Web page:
An instructor from GDV came out to make an assessment of Harlem and I working together. Aaron the instructor was standing in for Justin, my regular instructor, who is going to Asia. Aaron was very happy with our progress and will be following up further in April.
I attended a focus group at GDV and don't have a lot to say about that except I was able to chat to another couple of handlers, which is always good.
Took Harlem off to see his puppy raiser down in Doveton. Spent a lovely couple of hours with this lady. She reminds me so much of another friend I have who used to be my dorm mum when I was 10. Harlem was beside himself. He hadn't been to her house in well over a year. As soon as he got into the driveway of the court, he started pulling at his lead. I let him guide me right to her house (I knew where it was, but let him take the lead). They lady at another grown puppy she's been puppy raising there, and Ruby and Harlem went for broke racing around the house. I haven't seen him so excited ever before, I think. He's the sort of dog who would love another dog in the house. That isn't feasible at the moment, but maybe in the future.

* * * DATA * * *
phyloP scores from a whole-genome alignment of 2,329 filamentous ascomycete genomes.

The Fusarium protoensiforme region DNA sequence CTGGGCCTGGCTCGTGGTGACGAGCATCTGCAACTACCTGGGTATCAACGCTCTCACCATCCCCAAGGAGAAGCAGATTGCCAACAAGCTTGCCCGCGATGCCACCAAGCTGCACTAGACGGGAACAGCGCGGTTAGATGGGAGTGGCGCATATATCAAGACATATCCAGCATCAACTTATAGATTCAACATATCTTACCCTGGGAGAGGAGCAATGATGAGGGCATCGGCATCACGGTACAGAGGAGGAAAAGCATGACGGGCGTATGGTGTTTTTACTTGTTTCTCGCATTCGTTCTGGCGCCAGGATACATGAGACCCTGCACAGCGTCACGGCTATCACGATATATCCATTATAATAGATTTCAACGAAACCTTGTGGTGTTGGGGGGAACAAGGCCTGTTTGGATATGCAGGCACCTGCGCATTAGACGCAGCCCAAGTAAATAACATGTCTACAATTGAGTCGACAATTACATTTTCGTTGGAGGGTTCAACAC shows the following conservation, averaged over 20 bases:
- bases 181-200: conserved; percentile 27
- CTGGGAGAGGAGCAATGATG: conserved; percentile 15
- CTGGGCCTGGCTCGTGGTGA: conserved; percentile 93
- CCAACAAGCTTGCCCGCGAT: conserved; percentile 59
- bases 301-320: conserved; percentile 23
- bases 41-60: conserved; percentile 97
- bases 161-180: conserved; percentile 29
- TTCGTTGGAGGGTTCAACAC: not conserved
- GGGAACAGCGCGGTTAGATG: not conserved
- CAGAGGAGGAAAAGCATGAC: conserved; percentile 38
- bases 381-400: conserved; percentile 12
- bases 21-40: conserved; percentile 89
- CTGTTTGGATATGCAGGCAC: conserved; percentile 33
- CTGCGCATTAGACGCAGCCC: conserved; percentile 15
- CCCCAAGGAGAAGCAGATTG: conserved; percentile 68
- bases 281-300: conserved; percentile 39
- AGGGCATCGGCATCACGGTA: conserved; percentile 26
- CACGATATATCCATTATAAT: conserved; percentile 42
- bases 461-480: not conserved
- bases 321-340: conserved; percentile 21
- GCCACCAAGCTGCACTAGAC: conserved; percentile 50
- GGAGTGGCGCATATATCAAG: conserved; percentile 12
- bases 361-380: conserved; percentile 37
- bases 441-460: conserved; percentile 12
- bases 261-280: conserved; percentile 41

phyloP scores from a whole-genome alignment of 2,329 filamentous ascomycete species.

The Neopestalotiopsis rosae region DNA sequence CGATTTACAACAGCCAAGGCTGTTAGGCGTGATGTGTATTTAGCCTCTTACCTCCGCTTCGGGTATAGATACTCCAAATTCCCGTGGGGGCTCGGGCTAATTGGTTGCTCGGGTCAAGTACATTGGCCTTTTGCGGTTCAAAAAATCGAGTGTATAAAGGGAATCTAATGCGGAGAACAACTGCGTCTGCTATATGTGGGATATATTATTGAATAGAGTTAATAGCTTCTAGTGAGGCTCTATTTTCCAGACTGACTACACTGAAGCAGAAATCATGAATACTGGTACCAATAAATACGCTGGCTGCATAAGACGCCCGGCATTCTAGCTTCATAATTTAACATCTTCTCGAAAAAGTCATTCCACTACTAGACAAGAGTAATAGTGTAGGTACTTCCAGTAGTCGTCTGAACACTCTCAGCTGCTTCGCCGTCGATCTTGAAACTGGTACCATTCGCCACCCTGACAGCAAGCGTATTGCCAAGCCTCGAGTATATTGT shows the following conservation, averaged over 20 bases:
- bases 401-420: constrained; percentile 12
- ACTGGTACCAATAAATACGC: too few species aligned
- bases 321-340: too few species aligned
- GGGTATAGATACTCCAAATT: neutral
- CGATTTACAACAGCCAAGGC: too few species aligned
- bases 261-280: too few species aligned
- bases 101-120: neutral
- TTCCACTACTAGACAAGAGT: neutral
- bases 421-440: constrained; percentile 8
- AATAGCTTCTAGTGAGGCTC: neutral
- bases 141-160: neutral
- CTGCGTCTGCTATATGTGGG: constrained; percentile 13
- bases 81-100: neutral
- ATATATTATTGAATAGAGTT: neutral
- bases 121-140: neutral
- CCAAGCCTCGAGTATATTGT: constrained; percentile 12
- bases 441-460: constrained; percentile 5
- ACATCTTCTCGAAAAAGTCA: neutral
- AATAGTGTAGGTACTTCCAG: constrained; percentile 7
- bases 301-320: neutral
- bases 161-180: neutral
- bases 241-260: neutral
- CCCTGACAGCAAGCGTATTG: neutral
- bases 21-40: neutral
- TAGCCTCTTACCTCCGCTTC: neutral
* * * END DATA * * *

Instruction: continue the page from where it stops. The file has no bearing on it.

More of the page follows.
So, that brings us to today. Harlem has had a fabulous week getting out and working every day. He adores working. Going out for a walk is fun, too, but he loves working more, I think. He seems most relaxed after working.
There was some excitement at school on Friday. I got an sms at about 2.30pm from the high school saying the 'lock down' had been lifted. This was the first I heard about the lock down, so I immediately called Luey, who answered his phone with, 'I'm okay.' A lot of parents must have been calling their kids in a panic It seems some students upset a neighbour who came out and yelled at them and they thought he had a gun in his hand. Turns out it was a vacuum nozzle. Still, apparently there were alarms, and police, and choppers. The primary school is adjacent to the high school, so it also went into lock down. We didn't even know that until we turned up to assembly to see Ari receive an award.
The point of this post...
I'm a big believer in contributing to the community. Always have been - probably because of a very long, deep connection with the Salvation Army as a junior soldier, soldier, and ultimately officer's brat. Of course, I left the Salvos decades ago, but the drive to help in the community never left me.
During the early 00s, I volunteered in the parenting community I belonged to, first as a play group co-ordinator and then later as President of the incorporated organisation. Later, I volunteered as Secretary of the Mature Age Student Club at Deakin, and while I honestly feel that as well intentioned as we were, we weren't offering that much to the community (though a helluva a sight more than previous or subsequent committees, as the numbers and roll over budget reflected).